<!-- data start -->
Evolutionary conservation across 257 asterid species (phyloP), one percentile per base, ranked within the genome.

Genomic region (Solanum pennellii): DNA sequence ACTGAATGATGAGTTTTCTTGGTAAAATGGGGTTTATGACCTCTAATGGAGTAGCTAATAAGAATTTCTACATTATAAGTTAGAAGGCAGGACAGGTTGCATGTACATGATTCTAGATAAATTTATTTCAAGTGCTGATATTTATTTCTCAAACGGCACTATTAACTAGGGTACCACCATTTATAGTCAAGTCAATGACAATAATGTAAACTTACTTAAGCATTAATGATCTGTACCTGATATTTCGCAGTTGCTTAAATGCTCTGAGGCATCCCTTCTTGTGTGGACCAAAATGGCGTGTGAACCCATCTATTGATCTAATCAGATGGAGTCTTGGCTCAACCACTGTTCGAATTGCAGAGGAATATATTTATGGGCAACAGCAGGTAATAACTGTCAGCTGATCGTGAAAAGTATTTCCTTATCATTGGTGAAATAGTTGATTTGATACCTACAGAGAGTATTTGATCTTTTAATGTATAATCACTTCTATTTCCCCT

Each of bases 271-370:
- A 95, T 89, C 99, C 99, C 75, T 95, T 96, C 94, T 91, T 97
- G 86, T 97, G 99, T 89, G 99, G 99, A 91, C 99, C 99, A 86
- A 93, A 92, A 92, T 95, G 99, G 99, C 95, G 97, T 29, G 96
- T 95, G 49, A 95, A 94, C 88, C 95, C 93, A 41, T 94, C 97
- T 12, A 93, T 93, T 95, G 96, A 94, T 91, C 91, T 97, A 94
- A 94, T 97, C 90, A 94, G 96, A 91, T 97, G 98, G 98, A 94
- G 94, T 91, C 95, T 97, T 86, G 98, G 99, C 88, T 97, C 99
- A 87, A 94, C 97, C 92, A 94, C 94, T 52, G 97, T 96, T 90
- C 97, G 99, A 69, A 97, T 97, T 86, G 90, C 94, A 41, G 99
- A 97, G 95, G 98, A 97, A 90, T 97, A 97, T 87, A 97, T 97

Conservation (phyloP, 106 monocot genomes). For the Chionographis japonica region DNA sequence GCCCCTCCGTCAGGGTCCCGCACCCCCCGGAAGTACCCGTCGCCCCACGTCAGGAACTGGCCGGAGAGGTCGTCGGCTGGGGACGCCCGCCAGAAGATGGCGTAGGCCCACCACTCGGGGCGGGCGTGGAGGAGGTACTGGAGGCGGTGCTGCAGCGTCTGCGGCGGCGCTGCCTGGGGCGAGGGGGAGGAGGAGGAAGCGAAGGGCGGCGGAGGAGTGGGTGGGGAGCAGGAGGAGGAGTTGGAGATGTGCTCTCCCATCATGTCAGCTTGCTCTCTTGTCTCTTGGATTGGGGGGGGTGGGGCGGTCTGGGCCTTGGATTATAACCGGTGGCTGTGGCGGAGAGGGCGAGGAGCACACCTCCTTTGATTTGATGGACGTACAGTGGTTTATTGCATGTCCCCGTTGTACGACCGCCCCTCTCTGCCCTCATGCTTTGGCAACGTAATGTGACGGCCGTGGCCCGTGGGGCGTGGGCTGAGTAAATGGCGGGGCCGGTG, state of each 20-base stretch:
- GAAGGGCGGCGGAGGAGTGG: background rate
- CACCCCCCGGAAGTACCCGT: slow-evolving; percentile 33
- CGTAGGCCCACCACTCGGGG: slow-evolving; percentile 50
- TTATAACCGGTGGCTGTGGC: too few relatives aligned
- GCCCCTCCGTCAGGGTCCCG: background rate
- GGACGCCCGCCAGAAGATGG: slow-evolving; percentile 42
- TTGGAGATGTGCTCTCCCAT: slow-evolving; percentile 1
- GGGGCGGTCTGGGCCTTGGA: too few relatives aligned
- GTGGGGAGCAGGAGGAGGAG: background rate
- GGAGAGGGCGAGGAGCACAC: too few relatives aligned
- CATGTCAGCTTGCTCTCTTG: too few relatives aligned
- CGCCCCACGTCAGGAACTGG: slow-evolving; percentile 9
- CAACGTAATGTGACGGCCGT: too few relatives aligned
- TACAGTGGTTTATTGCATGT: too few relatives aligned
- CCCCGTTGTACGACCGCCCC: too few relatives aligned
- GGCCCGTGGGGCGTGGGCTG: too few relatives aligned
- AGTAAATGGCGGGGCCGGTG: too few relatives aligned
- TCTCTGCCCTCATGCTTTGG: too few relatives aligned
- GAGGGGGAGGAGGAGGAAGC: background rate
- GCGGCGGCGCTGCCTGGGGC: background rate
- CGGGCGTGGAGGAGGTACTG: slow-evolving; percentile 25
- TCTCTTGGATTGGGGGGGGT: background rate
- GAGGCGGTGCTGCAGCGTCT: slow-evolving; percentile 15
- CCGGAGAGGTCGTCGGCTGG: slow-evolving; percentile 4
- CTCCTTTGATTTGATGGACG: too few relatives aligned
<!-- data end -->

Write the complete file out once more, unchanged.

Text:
Evolutionary conservation across 257 asterid species (phyloP), one percentile per base, ranked within the genome.

Genomic region (Solanum pennellii): DNA sequence ACTGAATGATGAGTTTTCTTGGTAAAATGGGGTTTATGACCTCTAATGGAGTAGCTAATAAGAATTTCTACATTATAAGTTAGAAGGCAGGACAGGTTGCATGTACATGATTCTAGATAAATTTATTTCAAGTGCTGATATTTATTTCTCAAACGGCACTATTAACTAGGGTACCACCATTTATAGTCAAGTCAATGACAATAATGTAAACTTACTTAAGCATTAATGATCTGTACCTGATATTTCGCAGTTGCTTAAATGCTCTGAGGCATCCCTTCTTGTGTGGACCAAAATGGCGTGTGAACCCATCTATTGATCTAATCAGATGGAGTCTTGGCTCAACCACTGTTCGAATTGCAGAGGAATATATTTATGGGCAACAGCAGGTAATAACTGTCAGCTGATCGTGAAAAGTATTTCCTTATCATTGGTGAAATAGTTGATTTGATACCTACAGAGAGTATTTGATCTTTTAATGTATAATCACTTCTATTTCCCCT

Each of bases 271-370:
- A 95, T 89, C 99, C 99, C 75, T 95, T 96, C 94, T 91, T 97
- G 86, T 97, G 99, T 89, G 99, G 99, A 91, C 99, C 99, A 86
- A 93, A 92, A 92, T 95, G 99, G 99, C 95, G 97, T 29, G 96
- T 95, G 49, A 95, A 94, C 88, C 95, C 93, A 41, T 94, C 97
- T 12, A 93, T 93, T 95, G 96, A 94, T 91, C 91, T 97, A 94
- A 94, T 97, C 90, A 94, G 96, A 91, T 97, G 98, G 98, A 94
- G 94, T 91, C 95, T 97, T 86, G 98, G 99, C 88, T 97, C 99
- A 87, A 94, C 97, C 92, A 94, C 94, T 52, G 97, T 96, T 90
- C 97, G 99, A 69, A 97, T 97, T 86, G 90, C 94, A 41, G 99
- A 97, G 95, G 98, A 97, A 90, T 97, A 97, T 87, A 97, T 97

Conservation (phyloP, 106 monocot genomes). For the Chionographis japonica region DNA sequence GCCCCTCCGTCAGGGTCCCGCACCCCCCGGAAGTACCCGTCGCCCCACGTCAGGAACTGGCCGGAGAGGTCGTCGGCTGGGGACGCCCGCCAGAAGATGGCGTAGGCCCACCACTCGGGGCGGGCGTGGAGGAGGTACTGGAGGCGGTGCTGCAGCGTCTGCGGCGGCGCTGCCTGGGGCGAGGGGGAGGAGGAGGAAGCGAAGGGCGGCGGAGGAGTGGGTGGGGAGCAGGAGGAGGAGTTGGAGATGTGCTCTCCCATCATGTCAGCTTGCTCTCTTGTCTCTTGGATTGGGGGGGGTGGGGCGGTCTGGGCCTTGGATTATAACCGGTGGCTGTGGCGGAGAGGGCGAGGAGCACACCTCCTTTGATTTGATGGACGTACAGTGGTTTATTGCATGTCCCCGTTGTACGACCGCCCCTCTCTGCCCTCATGCTTTGGCAACGTAATGTGACGGCCGTGGCCCGTGGGGCGTGGGCTGAGTAAATGGCGGGGCCGGTG, state of each 20-base stretch:
- GAAGGGCGGCGGAGGAGTGG: background rate
- CACCCCCCGGAAGTACCCGT: slow-evolving; percentile 33
- CGTAGGCCCACCACTCGGGG: slow-evolving; percentile 50
- TTATAACCGGTGGCTGTGGC: too few relatives aligned
- GCCCCTCCGTCAGGGTCCCG: background rate
- GGACGCCCGCCAGAAGATGG: slow-evolving; percentile 42
- TTGGAGATGTGCTCTCCCAT: slow-evolving; percentile 1
- GGGGCGGTCTGGGCCTTGGA: too few relatives aligned
- GTGGGGAGCAGGAGGAGGAG: background rate
- GGAGAGGGCGAGGAGCACAC: too few relatives aligned
- CATGTCAGCTTGCTCTCTTG: too few relatives aligned
- CGCCCCACGTCAGGAACTGG: slow-evolving; percentile 9
- CAACGTAATGTGACGGCCGT: too few relatives aligned
- TACAGTGGTTTATTGCATGT: too few relatives aligned
- CCCCGTTGTACGACCGCCCC: too few relatives aligned
- GGCCCGTGGGGCGTGGGCTG: too few relatives aligned
- AGTAAATGGCGGGGCCGGTG: too few relatives aligned
- TCTCTGCCCTCATGCTTTGG: too few relatives aligned
- GAGGGGGAGGAGGAGGAAGC: background rate
- GCGGCGGCGCTGCCTGGGGC: background rate
- CGGGCGTGGAGGAGGTACTG: slow-evolving; percentile 25
- TCTCTTGGATTGGGGGGGGT: background rate
- GAGGCGGTGCTGCAGCGTCT: slow-evolving; percentile 15
- CCGGAGAGGTCGTCGGCTGG: slow-evolving; percentile 4
- CTCCTTTGATTTGATGGACG: too few relatives aligned